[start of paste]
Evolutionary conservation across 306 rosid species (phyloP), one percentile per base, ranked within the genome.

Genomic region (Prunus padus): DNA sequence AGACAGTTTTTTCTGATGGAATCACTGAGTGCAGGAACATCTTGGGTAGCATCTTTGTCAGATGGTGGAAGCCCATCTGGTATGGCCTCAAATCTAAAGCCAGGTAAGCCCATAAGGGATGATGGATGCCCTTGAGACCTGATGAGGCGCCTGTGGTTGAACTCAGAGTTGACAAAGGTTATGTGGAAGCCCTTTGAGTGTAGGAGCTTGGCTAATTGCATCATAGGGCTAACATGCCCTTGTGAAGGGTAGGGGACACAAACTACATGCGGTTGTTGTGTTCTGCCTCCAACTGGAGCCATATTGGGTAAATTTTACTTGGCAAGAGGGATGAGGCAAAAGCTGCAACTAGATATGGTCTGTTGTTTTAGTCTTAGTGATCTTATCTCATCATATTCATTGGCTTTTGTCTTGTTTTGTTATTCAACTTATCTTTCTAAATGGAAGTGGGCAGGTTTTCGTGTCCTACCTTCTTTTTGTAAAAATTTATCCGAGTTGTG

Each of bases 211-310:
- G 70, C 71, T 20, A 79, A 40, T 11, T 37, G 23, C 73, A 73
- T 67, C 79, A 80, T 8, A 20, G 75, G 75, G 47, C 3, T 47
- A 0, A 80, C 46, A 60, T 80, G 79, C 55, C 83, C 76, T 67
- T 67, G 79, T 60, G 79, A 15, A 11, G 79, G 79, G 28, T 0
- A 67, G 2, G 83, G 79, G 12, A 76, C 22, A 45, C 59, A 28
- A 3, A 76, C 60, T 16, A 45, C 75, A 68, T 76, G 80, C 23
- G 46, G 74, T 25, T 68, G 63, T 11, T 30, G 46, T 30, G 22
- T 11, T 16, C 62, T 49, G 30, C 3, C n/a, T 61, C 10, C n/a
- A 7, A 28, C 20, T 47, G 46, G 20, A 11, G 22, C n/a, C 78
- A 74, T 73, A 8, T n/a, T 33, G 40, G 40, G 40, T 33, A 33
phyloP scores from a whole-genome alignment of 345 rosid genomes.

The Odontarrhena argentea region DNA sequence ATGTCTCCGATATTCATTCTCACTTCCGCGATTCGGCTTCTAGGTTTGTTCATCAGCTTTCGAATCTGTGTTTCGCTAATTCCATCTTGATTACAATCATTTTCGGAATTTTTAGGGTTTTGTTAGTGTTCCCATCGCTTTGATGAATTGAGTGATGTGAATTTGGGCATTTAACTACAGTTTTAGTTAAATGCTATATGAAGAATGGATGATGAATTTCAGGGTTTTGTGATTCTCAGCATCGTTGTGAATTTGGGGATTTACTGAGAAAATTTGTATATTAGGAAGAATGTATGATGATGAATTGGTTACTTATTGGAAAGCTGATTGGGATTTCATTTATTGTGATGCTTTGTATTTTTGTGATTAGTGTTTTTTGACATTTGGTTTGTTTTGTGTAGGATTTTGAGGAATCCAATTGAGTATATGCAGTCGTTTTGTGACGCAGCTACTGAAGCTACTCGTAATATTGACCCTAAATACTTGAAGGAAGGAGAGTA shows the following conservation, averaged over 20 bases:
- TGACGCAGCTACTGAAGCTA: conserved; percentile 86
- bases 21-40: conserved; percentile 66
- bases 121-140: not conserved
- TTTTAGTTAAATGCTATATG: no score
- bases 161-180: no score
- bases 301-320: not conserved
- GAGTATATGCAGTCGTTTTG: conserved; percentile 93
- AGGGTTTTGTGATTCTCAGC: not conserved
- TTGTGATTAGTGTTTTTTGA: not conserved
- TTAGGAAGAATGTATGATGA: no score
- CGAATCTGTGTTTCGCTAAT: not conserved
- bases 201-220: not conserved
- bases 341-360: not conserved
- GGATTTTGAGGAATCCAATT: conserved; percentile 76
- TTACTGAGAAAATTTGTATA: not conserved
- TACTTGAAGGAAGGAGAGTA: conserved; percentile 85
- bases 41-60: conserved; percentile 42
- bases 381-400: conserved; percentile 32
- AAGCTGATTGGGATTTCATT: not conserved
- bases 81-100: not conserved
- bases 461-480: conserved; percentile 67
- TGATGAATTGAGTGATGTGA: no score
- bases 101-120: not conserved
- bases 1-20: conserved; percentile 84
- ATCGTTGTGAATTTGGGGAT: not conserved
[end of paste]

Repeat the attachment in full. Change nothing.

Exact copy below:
Evolutionary conservation across 306 rosid species (phyloP), one percentile per base, ranked within the genome.

Genomic region (Prunus padus): DNA sequence AGACAGTTTTTTCTGATGGAATCACTGAGTGCAGGAACATCTTGGGTAGCATCTTTGTCAGATGGTGGAAGCCCATCTGGTATGGCCTCAAATCTAAAGCCAGGTAAGCCCATAAGGGATGATGGATGCCCTTGAGACCTGATGAGGCGCCTGTGGTTGAACTCAGAGTTGACAAAGGTTATGTGGAAGCCCTTTGAGTGTAGGAGCTTGGCTAATTGCATCATAGGGCTAACATGCCCTTGTGAAGGGTAGGGGACACAAACTACATGCGGTTGTTGTGTTCTGCCTCCAACTGGAGCCATATTGGGTAAATTTTACTTGGCAAGAGGGATGAGGCAAAAGCTGCAACTAGATATGGTCTGTTGTTTTAGTCTTAGTGATCTTATCTCATCATATTCATTGGCTTTTGTCTTGTTTTGTTATTCAACTTATCTTTCTAAATGGAAGTGGGCAGGTTTTCGTGTCCTACCTTCTTTTTGTAAAAATTTATCCGAGTTGTG

Each of bases 211-310:
- G 70, C 71, T 20, A 79, A 40, T 11, T 37, G 23, C 73, A 73
- T 67, C 79, A 80, T 8, A 20, G 75, G 75, G 47, C 3, T 47
- A 0, A 80, C 46, A 60, T 80, G 79, C 55, C 83, C 76, T 67
- T 67, G 79, T 60, G 79, A 15, A 11, G 79, G 79, G 28, T 0
- A 67, G 2, G 83, G 79, G 12, A 76, C 22, A 45, C 59, A 28
- A 3, A 76, C 60, T 16, A 45, C 75, A 68, T 76, G 80, C 23
- G 46, G 74, T 25, T 68, G 63, T 11, T 30, G 46, T 30, G 22
- T 11, T 16, C 62, T 49, G 30, C 3, C n/a, T 61, C 10, C n/a
- A 7, A 28, C 20, T 47, G 46, G 20, A 11, G 22, C n/a, C 78
- A 74, T 73, A 8, T n/a, T 33, G 40, G 40, G 40, T 33, A 33
phyloP scores from a whole-genome alignment of 345 rosid genomes.

The Odontarrhena argentea region DNA sequence ATGTCTCCGATATTCATTCTCACTTCCGCGATTCGGCTTCTAGGTTTGTTCATCAGCTTTCGAATCTGTGTTTCGCTAATTCCATCTTGATTACAATCATTTTCGGAATTTTTAGGGTTTTGTTAGTGTTCCCATCGCTTTGATGAATTGAGTGATGTGAATTTGGGCATTTAACTACAGTTTTAGTTAAATGCTATATGAAGAATGGATGATGAATTTCAGGGTTTTGTGATTCTCAGCATCGTTGTGAATTTGGGGATTTACTGAGAAAATTTGTATATTAGGAAGAATGTATGATGATGAATTGGTTACTTATTGGAAAGCTGATTGGGATTTCATTTATTGTGATGCTTTGTATTTTTGTGATTAGTGTTTTTTGACATTTGGTTTGTTTTGTGTAGGATTTTGAGGAATCCAATTGAGTATATGCAGTCGTTTTGTGACGCAGCTACTGAAGCTACTCGTAATATTGACCCTAAATACTTGAAGGAAGGAGAGTA shows the following conservation, averaged over 20 bases:
- TGACGCAGCTACTGAAGCTA: conserved; percentile 86
- bases 21-40: conserved; percentile 66
- bases 121-140: not conserved
- TTTTAGTTAAATGCTATATG: no score
- bases 161-180: no score
- bases 301-320: not conserved
- GAGTATATGCAGTCGTTTTG: conserved; percentile 93
- AGGGTTTTGTGATTCTCAGC: not conserved
- TTGTGATTAGTGTTTTTTGA: not conserved
- TTAGGAAGAATGTATGATGA: no score
- CGAATCTGTGTTTCGCTAAT: not conserved
- bases 201-220: not conserved
- bases 341-360: not conserved
- GGATTTTGAGGAATCCAATT: conserved; percentile 76
- TTACTGAGAAAATTTGTATA: not conserved
- TACTTGAAGGAAGGAGAGTA: conserved; percentile 85
- bases 41-60: conserved; percentile 42
- bases 381-400: conserved; percentile 32
- AAGCTGATTGGGATTTCATT: not conserved
- bases 81-100: not conserved
- bases 461-480: conserved; percentile 67
- TGATGAATTGAGTGATGTGA: no score
- bases 101-120: not conserved
- bases 1-20: conserved; percentile 84
- ATCGTTGTGAATTTGGGGAT: not conserved